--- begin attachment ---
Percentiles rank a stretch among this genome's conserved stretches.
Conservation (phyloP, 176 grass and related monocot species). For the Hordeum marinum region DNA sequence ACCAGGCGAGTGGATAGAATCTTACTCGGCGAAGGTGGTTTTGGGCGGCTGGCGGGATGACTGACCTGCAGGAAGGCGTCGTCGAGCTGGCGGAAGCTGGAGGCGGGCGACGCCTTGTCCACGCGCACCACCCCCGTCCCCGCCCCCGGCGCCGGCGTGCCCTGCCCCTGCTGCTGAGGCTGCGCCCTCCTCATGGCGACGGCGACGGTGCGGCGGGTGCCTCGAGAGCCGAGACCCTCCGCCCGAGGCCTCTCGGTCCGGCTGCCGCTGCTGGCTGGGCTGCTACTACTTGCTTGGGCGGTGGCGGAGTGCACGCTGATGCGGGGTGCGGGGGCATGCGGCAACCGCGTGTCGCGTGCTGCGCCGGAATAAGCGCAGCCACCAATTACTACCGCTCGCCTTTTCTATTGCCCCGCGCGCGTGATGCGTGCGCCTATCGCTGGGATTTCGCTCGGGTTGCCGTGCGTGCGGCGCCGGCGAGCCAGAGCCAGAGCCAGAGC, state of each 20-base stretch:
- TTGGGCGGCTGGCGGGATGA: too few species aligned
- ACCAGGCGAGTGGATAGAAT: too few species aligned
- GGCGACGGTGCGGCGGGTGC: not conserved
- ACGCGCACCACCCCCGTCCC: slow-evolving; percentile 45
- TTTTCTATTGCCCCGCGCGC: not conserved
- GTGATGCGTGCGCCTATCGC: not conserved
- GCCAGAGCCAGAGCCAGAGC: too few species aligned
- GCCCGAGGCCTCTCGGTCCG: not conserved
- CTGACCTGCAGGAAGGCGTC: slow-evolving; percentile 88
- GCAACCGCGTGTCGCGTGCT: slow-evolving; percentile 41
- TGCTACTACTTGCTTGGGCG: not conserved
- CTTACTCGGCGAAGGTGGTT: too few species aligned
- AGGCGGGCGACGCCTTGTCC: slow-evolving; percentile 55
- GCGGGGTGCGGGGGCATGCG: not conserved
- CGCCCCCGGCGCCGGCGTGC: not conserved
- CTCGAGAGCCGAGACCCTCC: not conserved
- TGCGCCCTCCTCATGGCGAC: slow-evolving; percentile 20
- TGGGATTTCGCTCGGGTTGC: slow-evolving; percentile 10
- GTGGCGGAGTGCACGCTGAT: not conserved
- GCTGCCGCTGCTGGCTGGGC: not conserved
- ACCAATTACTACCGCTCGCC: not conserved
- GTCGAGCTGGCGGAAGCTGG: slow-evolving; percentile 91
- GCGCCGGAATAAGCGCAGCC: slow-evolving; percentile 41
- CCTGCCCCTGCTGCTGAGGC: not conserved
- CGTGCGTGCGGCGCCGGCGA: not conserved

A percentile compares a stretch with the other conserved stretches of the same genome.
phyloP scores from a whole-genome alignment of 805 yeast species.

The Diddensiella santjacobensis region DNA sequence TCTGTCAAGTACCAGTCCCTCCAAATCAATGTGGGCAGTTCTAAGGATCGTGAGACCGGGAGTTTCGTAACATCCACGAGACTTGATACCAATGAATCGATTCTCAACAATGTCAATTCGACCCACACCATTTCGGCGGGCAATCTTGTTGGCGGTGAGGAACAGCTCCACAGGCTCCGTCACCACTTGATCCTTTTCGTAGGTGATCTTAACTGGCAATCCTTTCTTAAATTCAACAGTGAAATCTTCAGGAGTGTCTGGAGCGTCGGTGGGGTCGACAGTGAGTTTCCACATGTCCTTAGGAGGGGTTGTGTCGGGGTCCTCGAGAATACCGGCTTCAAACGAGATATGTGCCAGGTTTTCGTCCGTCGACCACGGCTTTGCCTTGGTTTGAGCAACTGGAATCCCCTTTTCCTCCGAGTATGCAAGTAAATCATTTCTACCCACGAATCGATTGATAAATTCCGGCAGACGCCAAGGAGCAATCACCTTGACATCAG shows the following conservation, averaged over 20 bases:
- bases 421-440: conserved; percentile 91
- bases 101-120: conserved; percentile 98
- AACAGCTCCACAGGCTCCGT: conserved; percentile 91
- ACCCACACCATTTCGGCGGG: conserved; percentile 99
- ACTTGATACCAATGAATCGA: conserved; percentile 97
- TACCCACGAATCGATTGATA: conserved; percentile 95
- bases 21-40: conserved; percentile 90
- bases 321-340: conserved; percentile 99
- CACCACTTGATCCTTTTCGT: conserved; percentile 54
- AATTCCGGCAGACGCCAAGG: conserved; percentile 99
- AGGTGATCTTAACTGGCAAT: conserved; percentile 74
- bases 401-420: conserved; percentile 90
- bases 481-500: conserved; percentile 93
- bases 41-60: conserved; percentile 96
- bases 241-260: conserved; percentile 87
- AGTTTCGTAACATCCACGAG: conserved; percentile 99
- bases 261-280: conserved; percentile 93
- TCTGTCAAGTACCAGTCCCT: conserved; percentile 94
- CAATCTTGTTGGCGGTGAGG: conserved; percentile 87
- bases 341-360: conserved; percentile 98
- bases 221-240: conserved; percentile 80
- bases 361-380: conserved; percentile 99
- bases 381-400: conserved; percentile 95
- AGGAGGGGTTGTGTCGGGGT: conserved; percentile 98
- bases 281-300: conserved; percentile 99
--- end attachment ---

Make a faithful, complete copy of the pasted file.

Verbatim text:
Percentiles rank a stretch among this genome's conserved stretches.
Conservation (phyloP, 176 grass and related monocot species). For the Hordeum marinum region DNA sequence ACCAGGCGAGTGGATAGAATCTTACTCGGCGAAGGTGGTTTTGGGCGGCTGGCGGGATGACTGACCTGCAGGAAGGCGTCGTCGAGCTGGCGGAAGCTGGAGGCGGGCGACGCCTTGTCCACGCGCACCACCCCCGTCCCCGCCCCCGGCGCCGGCGTGCCCTGCCCCTGCTGCTGAGGCTGCGCCCTCCTCATGGCGACGGCGACGGTGCGGCGGGTGCCTCGAGAGCCGAGACCCTCCGCCCGAGGCCTCTCGGTCCGGCTGCCGCTGCTGGCTGGGCTGCTACTACTTGCTTGGGCGGTGGCGGAGTGCACGCTGATGCGGGGTGCGGGGGCATGCGGCAACCGCGTGTCGCGTGCTGCGCCGGAATAAGCGCAGCCACCAATTACTACCGCTCGCCTTTTCTATTGCCCCGCGCGCGTGATGCGTGCGCCTATCGCTGGGATTTCGCTCGGGTTGCCGTGCGTGCGGCGCCGGCGAGCCAGAGCCAGAGCCAGAGC, state of each 20-base stretch:
- TTGGGCGGCTGGCGGGATGA: too few species aligned
- ACCAGGCGAGTGGATAGAAT: too few species aligned
- GGCGACGGTGCGGCGGGTGC: not conserved
- ACGCGCACCACCCCCGTCCC: slow-evolving; percentile 45
- TTTTCTATTGCCCCGCGCGC: not conserved
- GTGATGCGTGCGCCTATCGC: not conserved
- GCCAGAGCCAGAGCCAGAGC: too few species aligned
- GCCCGAGGCCTCTCGGTCCG: not conserved
- CTGACCTGCAGGAAGGCGTC: slow-evolving; percentile 88
- GCAACCGCGTGTCGCGTGCT: slow-evolving; percentile 41
- TGCTACTACTTGCTTGGGCG: not conserved
- CTTACTCGGCGAAGGTGGTT: too few species aligned
- AGGCGGGCGACGCCTTGTCC: slow-evolving; percentile 55
- GCGGGGTGCGGGGGCATGCG: not conserved
- CGCCCCCGGCGCCGGCGTGC: not conserved
- CTCGAGAGCCGAGACCCTCC: not conserved
- TGCGCCCTCCTCATGGCGAC: slow-evolving; percentile 20
- TGGGATTTCGCTCGGGTTGC: slow-evolving; percentile 10
- GTGGCGGAGTGCACGCTGAT: not conserved
- GCTGCCGCTGCTGGCTGGGC: not conserved
- ACCAATTACTACCGCTCGCC: not conserved
- GTCGAGCTGGCGGAAGCTGG: slow-evolving; percentile 91
- GCGCCGGAATAAGCGCAGCC: slow-evolving; percentile 41
- CCTGCCCCTGCTGCTGAGGC: not conserved
- CGTGCGTGCGGCGCCGGCGA: not conserved

A percentile compares a stretch with the other conserved stretches of the same genome.
phyloP scores from a whole-genome alignment of 805 yeast species.

The Diddensiella santjacobensis region DNA sequence TCTGTCAAGTACCAGTCCCTCCAAATCAATGTGGGCAGTTCTAAGGATCGTGAGACCGGGAGTTTCGTAACATCCACGAGACTTGATACCAATGAATCGATTCTCAACAATGTCAATTCGACCCACACCATTTCGGCGGGCAATCTTGTTGGCGGTGAGGAACAGCTCCACAGGCTCCGTCACCACTTGATCCTTTTCGTAGGTGATCTTAACTGGCAATCCTTTCTTAAATTCAACAGTGAAATCTTCAGGAGTGTCTGGAGCGTCGGTGGGGTCGACAGTGAGTTTCCACATGTCCTTAGGAGGGGTTGTGTCGGGGTCCTCGAGAATACCGGCTTCAAACGAGATATGTGCCAGGTTTTCGTCCGTCGACCACGGCTTTGCCTTGGTTTGAGCAACTGGAATCCCCTTTTCCTCCGAGTATGCAAGTAAATCATTTCTACCCACGAATCGATTGATAAATTCCGGCAGACGCCAAGGAGCAATCACCTTGACATCAG shows the following conservation, averaged over 20 bases:
- bases 421-440: conserved; percentile 91
- bases 101-120: conserved; percentile 98
- AACAGCTCCACAGGCTCCGT: conserved; percentile 91
- ACCCACACCATTTCGGCGGG: conserved; percentile 99
- ACTTGATACCAATGAATCGA: conserved; percentile 97
- TACCCACGAATCGATTGATA: conserved; percentile 95
- bases 21-40: conserved; percentile 90
- bases 321-340: conserved; percentile 99
- CACCACTTGATCCTTTTCGT: conserved; percentile 54
- AATTCCGGCAGACGCCAAGG: conserved; percentile 99
- AGGTGATCTTAACTGGCAAT: conserved; percentile 74
- bases 401-420: conserved; percentile 90
- bases 481-500: conserved; percentile 93
- bases 41-60: conserved; percentile 96
- bases 241-260: conserved; percentile 87
- AGTTTCGTAACATCCACGAG: conserved; percentile 99
- bases 261-280: conserved; percentile 93
- TCTGTCAAGTACCAGTCCCT: conserved; percentile 94
- CAATCTTGTTGGCGGTGAGG: conserved; percentile 87
- bases 341-360: conserved; percentile 98
- bases 221-240: conserved; percentile 80
- bases 361-380: conserved; percentile 99
- bases 381-400: conserved; percentile 95
- AGGAGGGGTTGTGTCGGGGT: conserved; percentile 98
- bases 281-300: conserved; percentile 99